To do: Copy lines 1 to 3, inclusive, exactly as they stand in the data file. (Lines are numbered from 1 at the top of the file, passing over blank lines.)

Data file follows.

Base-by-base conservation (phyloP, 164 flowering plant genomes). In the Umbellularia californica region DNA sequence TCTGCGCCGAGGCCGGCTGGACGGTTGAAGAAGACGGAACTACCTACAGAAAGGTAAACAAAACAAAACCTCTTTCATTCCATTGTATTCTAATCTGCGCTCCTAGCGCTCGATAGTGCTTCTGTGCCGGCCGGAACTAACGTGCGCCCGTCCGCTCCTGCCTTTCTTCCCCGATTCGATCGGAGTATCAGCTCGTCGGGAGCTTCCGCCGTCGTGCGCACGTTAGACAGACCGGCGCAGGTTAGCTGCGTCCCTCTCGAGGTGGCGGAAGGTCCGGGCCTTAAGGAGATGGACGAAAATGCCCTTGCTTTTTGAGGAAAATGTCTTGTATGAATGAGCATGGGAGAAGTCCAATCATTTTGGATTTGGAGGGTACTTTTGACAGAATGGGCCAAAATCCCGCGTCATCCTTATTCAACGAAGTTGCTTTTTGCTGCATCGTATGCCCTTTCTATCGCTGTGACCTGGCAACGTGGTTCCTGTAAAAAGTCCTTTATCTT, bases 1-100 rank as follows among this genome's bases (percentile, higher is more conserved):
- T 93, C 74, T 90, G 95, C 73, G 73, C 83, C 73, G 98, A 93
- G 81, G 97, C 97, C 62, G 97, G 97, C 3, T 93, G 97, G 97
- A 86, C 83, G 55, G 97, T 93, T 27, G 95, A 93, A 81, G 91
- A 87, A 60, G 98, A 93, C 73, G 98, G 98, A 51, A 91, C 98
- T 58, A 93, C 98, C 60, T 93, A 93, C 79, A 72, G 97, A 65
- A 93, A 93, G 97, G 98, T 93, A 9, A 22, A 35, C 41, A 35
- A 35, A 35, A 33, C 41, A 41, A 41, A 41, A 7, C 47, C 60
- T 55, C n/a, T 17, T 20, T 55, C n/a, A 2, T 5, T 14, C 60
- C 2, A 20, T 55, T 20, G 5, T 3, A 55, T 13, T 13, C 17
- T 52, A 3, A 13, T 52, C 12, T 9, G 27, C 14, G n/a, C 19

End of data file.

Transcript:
Base-by-base conservation (phyloP, 164 flowering plant genomes). In the Umbellularia californica region DNA sequence TCTGCGCCGAGGCCGGCTGGACGGTTGAAGAAGACGGAACTACCTACAGAAAGGTAAACAAAACAAAACCTCTTTCATTCCATTGTATTCTAATCTGCGCTCCTAGCGCTCGATAGTGCTTCTGTGCCGGCCGGAACTAACGTGCGCCCGTCCGCTCCTGCCTTTCTTCCCCGATTCGATCGGAGTATCAGCTCGTCGGGAGCTTCCGCCGTCGTGCGCACGTTAGACAGACCGGCGCAGGTTAGCTGCGTCCCTCTCGAGGTGGCGGAAGGTCCGGGCCTTAAGGAGATGGACGAAAATGCCCTTGCTTTTTGAGGAAAATGTCTTGTATGAATGAGCATGGGAGAAGTCCAATCATTTTGGATTTGGAGGGTACTTTTGACAGAATGGGCCAAAATCCCGCGTCATCCTTATTCAACGAAGTTGCTTTTTGCTGCATCGTATGCCCTTTCTATCGCTGTGACCTGGCAACGTGGTTCCTGTAAAAAGTCCTTTATCTT, bases 1-100 rank as follows among this genome's bases (percentile, higher is more conserved):
- T 93, C 74, T 90, G 95, C 73, G 73, C 83, C 73, G 98, A 93
- G 81, G 97, C 97, C 62, G 97, G 97, C 3, T 93, G 97, G 97